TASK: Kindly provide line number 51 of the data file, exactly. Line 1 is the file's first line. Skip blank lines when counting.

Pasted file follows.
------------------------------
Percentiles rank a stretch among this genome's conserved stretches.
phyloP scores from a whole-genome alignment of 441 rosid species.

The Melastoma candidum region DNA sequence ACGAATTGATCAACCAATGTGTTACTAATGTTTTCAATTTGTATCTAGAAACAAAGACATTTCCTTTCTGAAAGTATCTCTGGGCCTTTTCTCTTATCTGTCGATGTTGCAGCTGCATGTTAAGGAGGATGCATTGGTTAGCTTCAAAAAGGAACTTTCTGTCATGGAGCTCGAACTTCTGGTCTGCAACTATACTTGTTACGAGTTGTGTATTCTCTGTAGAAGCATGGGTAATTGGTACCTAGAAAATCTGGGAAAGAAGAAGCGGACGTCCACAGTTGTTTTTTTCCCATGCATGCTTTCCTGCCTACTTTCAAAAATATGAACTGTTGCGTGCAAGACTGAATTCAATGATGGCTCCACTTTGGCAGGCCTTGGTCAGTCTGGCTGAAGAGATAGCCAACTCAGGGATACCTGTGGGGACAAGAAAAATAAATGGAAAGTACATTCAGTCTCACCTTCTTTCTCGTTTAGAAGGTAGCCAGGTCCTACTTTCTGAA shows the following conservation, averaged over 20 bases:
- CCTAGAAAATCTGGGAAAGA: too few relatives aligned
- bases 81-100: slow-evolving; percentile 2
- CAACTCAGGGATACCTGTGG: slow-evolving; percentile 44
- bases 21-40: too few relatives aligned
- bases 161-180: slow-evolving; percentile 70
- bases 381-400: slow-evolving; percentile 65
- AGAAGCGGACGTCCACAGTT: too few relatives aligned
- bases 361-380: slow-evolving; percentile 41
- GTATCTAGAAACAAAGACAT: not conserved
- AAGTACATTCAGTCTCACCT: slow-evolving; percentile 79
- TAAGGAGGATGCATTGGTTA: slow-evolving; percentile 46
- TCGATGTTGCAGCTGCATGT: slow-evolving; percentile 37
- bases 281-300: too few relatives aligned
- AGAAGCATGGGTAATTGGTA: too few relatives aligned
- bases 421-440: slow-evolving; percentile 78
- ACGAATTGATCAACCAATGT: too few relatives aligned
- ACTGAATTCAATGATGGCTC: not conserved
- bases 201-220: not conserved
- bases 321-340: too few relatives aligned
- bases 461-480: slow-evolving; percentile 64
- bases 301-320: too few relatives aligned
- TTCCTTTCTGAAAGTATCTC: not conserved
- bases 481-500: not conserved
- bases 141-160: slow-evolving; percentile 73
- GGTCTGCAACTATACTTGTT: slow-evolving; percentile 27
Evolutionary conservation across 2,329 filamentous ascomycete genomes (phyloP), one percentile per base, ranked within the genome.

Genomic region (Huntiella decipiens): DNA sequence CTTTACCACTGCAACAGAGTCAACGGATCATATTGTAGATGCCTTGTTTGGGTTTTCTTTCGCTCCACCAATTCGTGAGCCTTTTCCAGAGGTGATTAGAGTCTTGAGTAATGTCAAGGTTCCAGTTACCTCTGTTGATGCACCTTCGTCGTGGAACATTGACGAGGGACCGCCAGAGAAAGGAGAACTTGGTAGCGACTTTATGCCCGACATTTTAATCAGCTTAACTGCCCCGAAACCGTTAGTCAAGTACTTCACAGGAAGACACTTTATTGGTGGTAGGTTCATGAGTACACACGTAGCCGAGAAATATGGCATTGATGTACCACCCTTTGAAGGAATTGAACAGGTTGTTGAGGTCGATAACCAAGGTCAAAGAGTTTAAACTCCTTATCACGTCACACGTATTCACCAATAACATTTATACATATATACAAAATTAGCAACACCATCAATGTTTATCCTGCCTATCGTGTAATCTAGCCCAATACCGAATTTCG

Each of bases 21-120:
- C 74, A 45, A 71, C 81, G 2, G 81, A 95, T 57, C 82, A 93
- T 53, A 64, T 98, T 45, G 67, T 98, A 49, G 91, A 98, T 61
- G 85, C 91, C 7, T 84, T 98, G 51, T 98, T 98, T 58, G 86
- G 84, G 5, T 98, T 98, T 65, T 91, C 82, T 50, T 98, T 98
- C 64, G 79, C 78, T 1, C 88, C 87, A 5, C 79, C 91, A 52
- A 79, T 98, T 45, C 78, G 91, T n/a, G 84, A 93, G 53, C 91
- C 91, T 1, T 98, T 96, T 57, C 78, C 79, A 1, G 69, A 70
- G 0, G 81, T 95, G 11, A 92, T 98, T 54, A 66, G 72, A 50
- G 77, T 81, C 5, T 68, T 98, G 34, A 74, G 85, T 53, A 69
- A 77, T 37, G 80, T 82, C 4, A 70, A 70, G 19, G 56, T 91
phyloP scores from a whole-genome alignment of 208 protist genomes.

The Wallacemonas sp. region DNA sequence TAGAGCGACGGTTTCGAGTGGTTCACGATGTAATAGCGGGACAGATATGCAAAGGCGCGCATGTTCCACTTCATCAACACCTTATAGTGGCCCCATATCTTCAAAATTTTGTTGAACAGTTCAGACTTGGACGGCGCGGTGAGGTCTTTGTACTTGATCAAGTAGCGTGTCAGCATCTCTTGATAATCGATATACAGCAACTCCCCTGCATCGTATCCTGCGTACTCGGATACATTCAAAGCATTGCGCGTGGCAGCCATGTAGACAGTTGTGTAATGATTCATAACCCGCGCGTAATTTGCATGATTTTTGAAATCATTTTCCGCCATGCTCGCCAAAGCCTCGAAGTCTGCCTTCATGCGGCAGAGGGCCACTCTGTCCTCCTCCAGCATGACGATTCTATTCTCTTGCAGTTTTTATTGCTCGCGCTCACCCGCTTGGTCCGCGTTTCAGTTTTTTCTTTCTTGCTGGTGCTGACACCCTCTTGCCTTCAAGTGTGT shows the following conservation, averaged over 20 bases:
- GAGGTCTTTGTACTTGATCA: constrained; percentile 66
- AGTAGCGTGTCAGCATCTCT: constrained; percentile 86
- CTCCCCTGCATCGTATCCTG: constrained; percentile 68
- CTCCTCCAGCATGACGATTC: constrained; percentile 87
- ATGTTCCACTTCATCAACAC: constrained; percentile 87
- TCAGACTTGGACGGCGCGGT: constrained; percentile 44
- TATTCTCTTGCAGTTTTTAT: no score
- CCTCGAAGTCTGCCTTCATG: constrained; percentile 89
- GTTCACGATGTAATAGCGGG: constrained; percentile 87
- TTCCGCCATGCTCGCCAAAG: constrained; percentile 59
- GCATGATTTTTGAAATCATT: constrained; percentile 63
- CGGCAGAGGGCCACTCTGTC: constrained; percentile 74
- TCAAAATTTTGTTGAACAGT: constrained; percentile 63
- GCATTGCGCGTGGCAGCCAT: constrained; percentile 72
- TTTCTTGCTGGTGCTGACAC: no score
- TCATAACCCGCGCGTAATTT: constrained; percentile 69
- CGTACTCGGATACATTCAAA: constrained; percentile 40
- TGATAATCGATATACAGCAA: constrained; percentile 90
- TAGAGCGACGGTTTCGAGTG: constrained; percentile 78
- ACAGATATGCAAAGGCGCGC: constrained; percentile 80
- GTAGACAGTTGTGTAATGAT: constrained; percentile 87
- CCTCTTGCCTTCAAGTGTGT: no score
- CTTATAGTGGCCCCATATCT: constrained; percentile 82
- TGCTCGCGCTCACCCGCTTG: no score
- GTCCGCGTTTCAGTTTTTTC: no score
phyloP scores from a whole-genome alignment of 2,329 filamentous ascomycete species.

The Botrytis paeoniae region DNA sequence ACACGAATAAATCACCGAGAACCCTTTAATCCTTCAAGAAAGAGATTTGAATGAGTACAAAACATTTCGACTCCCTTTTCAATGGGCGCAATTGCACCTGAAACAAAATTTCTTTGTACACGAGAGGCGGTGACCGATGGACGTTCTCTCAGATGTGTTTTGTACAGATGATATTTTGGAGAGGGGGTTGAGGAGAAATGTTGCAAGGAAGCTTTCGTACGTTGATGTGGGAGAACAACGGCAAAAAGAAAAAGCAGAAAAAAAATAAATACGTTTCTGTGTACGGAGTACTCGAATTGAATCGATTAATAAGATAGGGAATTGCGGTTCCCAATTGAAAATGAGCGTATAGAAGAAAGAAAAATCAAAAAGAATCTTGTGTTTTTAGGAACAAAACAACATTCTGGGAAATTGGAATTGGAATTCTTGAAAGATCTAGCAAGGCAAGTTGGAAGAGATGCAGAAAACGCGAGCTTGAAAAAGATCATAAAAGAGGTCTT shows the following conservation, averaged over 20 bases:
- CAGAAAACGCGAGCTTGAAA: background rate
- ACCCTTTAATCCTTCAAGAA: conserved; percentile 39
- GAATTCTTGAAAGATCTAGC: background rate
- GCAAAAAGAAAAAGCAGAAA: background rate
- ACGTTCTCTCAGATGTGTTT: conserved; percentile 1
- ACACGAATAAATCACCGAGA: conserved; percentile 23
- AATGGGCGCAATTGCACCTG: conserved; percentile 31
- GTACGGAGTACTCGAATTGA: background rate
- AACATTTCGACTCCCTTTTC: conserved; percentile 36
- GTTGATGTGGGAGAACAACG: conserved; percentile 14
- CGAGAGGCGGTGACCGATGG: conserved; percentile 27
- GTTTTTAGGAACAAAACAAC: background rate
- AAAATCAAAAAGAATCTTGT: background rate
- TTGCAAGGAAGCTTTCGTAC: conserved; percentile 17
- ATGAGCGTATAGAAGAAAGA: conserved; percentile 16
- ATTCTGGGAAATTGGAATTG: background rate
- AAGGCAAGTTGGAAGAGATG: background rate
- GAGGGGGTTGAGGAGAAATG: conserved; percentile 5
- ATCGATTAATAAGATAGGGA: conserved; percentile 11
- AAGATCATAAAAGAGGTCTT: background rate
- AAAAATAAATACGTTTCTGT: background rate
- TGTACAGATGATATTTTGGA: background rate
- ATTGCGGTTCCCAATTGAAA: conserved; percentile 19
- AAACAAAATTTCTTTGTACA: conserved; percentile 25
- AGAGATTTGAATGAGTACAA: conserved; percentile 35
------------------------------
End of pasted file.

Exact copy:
- CCTCGAAGTCTGCCTTCATG: constrained; percentile 89